The authors surveyed fathers participating in the Georgia Fatherhood Program before they began program orientation. The study team recruited nonparticipants—who were noncustodial parents required to pay child support—from child support enforcement offices or courthouses and offered them $10 to complete an initial survey.
To collect post-test data, the authors contacted the participants and nonparticipants who had completed the initial survey, offering a $25 incentive for survey completion.
Time period of study:
Pre-intervention data were collected from August through December 1999 and post-intervention data were collected from January through June 2000.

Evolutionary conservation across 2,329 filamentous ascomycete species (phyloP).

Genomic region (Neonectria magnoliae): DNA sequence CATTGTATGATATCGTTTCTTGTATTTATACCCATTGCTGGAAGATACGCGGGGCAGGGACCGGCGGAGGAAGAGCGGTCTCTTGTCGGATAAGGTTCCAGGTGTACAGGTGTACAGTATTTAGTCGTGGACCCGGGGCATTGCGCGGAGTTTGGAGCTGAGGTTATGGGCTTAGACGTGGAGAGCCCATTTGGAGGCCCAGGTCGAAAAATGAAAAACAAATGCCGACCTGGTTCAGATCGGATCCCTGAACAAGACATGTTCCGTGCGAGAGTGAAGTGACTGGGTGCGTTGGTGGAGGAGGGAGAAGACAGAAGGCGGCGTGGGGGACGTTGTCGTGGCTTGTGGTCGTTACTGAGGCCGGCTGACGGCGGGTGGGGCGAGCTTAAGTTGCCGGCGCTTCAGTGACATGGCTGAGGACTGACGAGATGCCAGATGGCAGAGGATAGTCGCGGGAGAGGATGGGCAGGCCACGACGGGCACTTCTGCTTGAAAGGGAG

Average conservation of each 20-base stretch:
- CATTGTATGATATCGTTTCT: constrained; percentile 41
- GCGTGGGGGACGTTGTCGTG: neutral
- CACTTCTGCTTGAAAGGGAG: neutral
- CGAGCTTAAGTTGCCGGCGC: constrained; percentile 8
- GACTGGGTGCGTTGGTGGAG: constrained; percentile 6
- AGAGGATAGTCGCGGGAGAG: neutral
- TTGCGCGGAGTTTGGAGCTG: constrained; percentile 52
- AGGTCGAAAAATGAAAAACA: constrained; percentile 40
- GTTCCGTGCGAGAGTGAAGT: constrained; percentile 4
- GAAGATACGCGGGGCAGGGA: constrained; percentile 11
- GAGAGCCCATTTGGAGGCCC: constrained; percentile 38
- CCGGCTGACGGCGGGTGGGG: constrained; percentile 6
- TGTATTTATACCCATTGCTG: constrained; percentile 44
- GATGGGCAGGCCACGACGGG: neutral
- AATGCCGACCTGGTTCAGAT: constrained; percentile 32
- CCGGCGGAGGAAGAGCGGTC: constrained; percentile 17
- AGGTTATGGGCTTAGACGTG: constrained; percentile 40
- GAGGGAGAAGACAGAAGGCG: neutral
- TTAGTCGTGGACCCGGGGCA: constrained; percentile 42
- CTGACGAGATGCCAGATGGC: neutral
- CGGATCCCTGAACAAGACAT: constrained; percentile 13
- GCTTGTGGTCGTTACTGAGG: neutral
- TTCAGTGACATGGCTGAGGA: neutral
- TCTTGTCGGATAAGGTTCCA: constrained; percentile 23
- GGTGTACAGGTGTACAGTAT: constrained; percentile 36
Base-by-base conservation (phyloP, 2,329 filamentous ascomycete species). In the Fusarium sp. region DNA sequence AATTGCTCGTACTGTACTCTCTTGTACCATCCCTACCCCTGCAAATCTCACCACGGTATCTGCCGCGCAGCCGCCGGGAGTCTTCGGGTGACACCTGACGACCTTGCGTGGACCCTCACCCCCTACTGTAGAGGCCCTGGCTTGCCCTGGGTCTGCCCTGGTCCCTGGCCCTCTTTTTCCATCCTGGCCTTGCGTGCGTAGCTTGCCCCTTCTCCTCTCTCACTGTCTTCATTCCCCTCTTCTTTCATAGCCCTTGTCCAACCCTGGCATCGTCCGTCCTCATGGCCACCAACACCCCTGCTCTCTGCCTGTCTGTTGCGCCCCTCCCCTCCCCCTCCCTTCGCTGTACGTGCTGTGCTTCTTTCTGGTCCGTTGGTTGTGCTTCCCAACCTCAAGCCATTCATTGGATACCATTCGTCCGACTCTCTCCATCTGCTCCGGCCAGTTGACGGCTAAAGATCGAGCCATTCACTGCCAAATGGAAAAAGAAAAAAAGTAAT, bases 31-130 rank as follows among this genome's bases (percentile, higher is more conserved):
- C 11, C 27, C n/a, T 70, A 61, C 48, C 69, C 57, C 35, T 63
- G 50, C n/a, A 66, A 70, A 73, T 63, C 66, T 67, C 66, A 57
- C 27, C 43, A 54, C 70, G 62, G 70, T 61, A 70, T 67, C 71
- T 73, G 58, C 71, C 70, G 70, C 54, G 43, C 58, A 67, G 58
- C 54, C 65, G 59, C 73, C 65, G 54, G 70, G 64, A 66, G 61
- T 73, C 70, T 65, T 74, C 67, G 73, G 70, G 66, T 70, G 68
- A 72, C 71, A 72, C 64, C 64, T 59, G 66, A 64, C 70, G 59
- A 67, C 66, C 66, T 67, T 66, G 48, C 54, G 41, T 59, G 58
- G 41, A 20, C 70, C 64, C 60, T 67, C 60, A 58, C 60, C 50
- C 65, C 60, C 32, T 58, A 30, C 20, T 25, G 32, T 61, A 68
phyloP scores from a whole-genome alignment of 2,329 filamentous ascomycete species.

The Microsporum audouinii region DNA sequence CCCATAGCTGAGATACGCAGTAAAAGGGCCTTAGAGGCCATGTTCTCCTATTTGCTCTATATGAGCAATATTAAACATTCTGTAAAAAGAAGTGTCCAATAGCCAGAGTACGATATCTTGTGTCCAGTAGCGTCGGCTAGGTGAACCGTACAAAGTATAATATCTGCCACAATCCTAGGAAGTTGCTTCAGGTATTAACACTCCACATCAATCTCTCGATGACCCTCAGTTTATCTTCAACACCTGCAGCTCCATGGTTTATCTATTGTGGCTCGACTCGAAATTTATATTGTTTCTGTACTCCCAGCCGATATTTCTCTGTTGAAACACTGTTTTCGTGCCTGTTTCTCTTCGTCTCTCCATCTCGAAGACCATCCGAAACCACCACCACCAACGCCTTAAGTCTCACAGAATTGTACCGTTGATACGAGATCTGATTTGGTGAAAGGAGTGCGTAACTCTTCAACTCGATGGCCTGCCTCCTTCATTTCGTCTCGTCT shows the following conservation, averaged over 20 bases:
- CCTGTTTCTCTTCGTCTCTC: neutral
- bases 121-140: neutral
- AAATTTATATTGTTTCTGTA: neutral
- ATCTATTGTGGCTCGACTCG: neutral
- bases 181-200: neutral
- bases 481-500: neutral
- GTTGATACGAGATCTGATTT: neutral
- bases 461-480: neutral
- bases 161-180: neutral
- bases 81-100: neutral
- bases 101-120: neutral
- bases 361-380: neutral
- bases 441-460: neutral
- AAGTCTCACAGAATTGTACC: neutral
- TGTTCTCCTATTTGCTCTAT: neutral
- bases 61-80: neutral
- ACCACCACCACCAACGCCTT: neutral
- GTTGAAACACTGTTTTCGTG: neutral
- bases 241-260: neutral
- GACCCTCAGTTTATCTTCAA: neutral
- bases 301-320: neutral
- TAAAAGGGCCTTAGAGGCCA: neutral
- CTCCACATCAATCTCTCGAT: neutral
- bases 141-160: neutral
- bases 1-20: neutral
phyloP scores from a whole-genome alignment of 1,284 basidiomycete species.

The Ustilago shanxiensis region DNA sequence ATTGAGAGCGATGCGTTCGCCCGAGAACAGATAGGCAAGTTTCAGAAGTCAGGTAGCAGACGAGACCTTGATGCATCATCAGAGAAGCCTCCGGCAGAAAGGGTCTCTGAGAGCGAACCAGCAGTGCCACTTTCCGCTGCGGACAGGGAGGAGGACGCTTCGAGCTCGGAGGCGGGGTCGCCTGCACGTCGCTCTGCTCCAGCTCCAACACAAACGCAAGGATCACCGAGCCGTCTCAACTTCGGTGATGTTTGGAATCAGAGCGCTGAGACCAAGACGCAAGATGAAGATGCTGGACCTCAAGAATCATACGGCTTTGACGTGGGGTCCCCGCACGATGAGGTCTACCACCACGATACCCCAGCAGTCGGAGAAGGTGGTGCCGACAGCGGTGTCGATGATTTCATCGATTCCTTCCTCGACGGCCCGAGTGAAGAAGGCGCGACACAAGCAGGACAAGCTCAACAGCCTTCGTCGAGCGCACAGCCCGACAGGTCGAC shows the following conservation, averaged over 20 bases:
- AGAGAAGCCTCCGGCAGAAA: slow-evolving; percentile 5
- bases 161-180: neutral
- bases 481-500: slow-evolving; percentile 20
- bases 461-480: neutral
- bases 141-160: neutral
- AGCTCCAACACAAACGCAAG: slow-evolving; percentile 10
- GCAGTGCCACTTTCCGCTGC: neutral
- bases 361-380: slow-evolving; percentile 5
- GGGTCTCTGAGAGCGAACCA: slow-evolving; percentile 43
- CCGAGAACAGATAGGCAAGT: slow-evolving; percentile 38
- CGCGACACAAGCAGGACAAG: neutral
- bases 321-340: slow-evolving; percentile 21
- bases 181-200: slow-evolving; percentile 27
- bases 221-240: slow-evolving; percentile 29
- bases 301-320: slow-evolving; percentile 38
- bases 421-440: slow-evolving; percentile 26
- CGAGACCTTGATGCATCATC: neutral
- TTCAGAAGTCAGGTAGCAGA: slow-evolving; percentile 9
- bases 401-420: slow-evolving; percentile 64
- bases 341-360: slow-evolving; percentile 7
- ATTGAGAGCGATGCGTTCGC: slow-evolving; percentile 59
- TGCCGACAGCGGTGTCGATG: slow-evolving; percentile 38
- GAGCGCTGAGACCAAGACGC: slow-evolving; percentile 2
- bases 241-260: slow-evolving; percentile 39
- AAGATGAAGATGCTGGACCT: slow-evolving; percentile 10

Pathways only reports results from studies with a study quality rating of high or moderate.
Participant employment and public benefit status
Had low incomes
The Georgia Fatherhood Program
Noncustodial parents who have a child support order or child support arrearage, lack high school educational credentials, are unemployed or underemployed, or are referred by their child support agent are eligible to participate in the Georgia Fatherhood Program. The program provides job placement and training in life skills and in occupations like truck driving and heating or air conditioning repair.
Members of the comparison group were noncustodial parents subject to a child support order. They received no employment training or job placement.